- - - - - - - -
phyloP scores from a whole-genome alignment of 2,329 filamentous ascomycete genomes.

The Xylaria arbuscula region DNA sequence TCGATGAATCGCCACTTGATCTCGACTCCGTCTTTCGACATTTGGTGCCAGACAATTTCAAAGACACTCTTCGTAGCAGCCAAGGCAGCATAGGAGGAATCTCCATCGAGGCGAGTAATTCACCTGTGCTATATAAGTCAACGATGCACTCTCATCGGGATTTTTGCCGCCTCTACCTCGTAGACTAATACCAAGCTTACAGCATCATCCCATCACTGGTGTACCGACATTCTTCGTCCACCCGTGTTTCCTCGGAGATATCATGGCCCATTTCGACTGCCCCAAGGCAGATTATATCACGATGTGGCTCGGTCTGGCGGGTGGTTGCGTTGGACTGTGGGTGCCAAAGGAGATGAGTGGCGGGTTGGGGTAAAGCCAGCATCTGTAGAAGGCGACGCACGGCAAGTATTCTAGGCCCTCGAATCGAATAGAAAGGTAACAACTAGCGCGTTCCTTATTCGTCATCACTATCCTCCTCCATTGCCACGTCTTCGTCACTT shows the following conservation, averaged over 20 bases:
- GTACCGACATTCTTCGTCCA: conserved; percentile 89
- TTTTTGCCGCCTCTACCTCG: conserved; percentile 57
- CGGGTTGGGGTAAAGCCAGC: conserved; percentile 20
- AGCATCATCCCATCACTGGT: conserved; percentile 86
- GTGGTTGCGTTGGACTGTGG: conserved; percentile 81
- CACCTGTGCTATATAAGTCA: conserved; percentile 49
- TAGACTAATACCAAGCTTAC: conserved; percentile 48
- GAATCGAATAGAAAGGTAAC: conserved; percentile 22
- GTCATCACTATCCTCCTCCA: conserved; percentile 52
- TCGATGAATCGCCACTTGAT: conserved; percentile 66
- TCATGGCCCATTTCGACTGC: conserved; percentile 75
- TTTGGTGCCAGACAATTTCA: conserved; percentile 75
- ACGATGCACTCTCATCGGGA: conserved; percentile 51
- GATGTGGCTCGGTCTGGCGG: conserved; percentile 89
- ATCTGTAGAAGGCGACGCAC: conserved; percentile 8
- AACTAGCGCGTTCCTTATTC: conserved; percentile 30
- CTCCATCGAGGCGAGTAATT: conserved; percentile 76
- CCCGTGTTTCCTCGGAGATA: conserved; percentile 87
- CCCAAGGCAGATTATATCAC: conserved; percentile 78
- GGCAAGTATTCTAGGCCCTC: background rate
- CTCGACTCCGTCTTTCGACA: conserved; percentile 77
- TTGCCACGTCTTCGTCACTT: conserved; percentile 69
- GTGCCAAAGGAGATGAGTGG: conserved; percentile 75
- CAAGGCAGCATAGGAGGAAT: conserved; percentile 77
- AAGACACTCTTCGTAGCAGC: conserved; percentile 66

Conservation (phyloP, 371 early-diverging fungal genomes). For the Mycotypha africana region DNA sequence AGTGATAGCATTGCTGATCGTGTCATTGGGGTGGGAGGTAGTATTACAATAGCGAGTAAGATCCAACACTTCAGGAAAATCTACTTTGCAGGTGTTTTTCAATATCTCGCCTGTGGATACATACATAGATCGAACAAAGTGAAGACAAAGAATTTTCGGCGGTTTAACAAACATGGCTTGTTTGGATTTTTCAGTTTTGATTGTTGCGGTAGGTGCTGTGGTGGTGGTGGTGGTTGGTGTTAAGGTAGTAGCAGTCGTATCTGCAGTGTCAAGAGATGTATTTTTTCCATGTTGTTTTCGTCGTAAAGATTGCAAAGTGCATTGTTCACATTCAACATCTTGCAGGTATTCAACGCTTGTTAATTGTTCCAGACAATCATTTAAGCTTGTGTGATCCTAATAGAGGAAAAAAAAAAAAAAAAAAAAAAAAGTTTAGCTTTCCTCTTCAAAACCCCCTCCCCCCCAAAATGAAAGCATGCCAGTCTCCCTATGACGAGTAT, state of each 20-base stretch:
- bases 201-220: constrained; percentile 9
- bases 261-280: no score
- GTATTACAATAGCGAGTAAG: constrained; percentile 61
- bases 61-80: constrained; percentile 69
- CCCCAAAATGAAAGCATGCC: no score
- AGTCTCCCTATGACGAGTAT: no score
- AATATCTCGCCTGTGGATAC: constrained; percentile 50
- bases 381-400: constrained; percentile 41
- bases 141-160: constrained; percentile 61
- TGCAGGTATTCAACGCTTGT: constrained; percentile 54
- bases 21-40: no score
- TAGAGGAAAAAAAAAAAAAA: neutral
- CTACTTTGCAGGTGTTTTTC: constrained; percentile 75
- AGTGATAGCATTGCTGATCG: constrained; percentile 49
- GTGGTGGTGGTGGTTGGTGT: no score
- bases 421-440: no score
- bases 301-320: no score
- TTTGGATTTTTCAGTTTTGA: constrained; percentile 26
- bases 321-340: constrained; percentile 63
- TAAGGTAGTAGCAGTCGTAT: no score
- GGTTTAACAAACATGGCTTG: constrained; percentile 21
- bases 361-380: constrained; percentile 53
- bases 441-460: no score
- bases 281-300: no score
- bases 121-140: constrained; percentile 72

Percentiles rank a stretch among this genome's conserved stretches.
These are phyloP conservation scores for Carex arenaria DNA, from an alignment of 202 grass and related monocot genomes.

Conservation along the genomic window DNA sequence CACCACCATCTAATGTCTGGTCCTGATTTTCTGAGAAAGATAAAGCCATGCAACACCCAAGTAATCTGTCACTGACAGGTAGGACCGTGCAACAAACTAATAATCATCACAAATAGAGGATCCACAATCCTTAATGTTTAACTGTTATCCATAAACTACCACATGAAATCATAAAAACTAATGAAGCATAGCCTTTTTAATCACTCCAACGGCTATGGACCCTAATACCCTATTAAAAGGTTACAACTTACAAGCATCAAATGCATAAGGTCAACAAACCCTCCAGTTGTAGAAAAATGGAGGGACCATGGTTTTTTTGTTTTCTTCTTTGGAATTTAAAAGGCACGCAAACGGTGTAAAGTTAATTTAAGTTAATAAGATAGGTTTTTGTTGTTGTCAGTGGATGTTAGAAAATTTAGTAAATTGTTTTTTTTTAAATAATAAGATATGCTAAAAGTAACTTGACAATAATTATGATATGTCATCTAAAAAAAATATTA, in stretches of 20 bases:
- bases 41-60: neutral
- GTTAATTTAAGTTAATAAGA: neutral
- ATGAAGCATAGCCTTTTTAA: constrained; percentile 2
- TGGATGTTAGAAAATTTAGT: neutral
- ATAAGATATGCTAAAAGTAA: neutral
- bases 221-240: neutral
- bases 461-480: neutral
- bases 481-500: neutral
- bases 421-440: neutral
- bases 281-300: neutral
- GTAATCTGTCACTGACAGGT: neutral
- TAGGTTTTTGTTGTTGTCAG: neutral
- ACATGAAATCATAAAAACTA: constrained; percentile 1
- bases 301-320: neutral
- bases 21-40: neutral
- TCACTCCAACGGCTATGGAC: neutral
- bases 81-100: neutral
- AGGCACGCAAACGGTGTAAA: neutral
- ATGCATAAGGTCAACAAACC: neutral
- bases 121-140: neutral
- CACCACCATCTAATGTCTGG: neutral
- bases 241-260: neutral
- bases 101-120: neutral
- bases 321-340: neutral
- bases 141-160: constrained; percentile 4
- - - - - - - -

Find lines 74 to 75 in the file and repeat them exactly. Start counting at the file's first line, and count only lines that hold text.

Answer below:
- AGGCACGCAAACGGTGTAAA: neutral
- ATGCATAAGGTCAACAAACC: neutral